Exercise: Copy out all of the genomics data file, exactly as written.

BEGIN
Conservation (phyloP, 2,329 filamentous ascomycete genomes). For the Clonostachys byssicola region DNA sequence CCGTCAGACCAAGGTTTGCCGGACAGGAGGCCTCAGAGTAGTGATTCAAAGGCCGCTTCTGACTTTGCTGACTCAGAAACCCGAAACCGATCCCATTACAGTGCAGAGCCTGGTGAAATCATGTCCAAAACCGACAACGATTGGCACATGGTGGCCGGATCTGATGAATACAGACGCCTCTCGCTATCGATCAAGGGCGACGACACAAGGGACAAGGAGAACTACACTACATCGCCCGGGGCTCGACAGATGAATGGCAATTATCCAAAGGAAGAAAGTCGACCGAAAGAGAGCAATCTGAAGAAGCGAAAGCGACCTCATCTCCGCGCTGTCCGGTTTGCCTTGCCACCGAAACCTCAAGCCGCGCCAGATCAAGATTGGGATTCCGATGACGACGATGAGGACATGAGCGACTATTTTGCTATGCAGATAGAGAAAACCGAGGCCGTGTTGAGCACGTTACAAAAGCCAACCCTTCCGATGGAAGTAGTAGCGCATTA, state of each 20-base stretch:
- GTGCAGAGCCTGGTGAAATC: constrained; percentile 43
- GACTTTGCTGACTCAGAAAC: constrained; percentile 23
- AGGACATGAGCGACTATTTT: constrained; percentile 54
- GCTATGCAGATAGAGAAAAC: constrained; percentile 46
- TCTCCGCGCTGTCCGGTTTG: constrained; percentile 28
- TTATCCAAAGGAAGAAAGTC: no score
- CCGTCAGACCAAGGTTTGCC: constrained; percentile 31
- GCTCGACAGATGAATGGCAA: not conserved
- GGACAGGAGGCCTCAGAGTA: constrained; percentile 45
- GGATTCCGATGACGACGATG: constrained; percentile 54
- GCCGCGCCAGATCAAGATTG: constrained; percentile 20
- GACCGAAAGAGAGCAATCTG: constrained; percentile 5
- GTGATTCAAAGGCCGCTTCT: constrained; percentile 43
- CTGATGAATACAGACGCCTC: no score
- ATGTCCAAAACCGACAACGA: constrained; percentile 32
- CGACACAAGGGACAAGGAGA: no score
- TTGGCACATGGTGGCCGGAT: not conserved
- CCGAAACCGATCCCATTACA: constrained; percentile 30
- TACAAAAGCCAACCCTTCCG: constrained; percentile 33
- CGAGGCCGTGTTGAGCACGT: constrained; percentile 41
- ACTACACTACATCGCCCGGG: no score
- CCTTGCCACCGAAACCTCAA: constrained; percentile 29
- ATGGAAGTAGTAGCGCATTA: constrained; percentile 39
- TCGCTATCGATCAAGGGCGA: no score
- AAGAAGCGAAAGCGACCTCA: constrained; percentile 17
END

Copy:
Conservation (phyloP, 2,329 filamentous ascomycete genomes). For the Clonostachys byssicola region DNA sequence CCGTCAGACCAAGGTTTGCCGGACAGGAGGCCTCAGAGTAGTGATTCAAAGGCCGCTTCTGACTTTGCTGACTCAGAAACCCGAAACCGATCCCATTACAGTGCAGAGCCTGGTGAAATCATGTCCAAAACCGACAACGATTGGCACATGGTGGCCGGATCTGATGAATACAGACGCCTCTCGCTATCGATCAAGGGCGACGACACAAGGGACAAGGAGAACTACACTACATCGCCCGGGGCTCGACAGATGAATGGCAATTATCCAAAGGAAGAAAGTCGACCGAAAGAGAGCAATCTGAAGAAGCGAAAGCGACCTCATCTCCGCGCTGTCCGGTTTGCCTTGCCACCGAAACCTCAAGCCGCGCCAGATCAAGATTGGGATTCCGATGACGACGATGAGGACATGAGCGACTATTTTGCTATGCAGATAGAGAAAACCGAGGCCGTGTTGAGCACGTTACAAAAGCCAACCCTTCCGATGGAAGTAGTAGCGCATTA, state of each 20-base stretch:
- GTGCAGAGCCTGGTGAAATC: constrained; percentile 43
- GACTTTGCTGACTCAGAAAC: constrained; percentile 23
- AGGACATGAGCGACTATTTT: constrained; percentile 54
- GCTATGCAGATAGAGAAAAC: constrained; percentile 46
- TCTCCGCGCTGTCCGGTTTG: constrained; percentile 28
- TTATCCAAAGGAAGAAAGTC: no score
- CCGTCAGACCAAGGTTTGCC: constrained; percentile 31
- GCTCGACAGATGAATGGCAA: not conserved
- GGACAGGAGGCCTCAGAGTA: constrained; percentile 45
- GGATTCCGATGACGACGATG: constrained; percentile 54
- GCCGCGCCAGATCAAGATTG: constrained; percentile 20
- GACCGAAAGAGAGCAATCTG: constrained; percentile 5
- GTGATTCAAAGGCCGCTTCT: constrained; percentile 43
- CTGATGAATACAGACGCCTC: no score
- ATGTCCAAAACCGACAACGA: constrained; percentile 32
- CGACACAAGGGACAAGGAGA: no score
- TTGGCACATGGTGGCCGGAT: not conserved
- CCGAAACCGATCCCATTACA: constrained; percentile 30
- TACAAAAGCCAACCCTTCCG: constrained; percentile 33
- CGAGGCCGTGTTGAGCACGT: constrained; percentile 41
- ACTACACTACATCGCCCGGG: no score
- CCTTGCCACCGAAACCTCAA: constrained; percentile 29
- ATGGAAGTAGTAGCGCATTA: constrained; percentile 39
- TCGCTATCGATCAAGGGCGA: no score
- AAGAAGCGAAAGCGACCTCA: constrained; percentile 17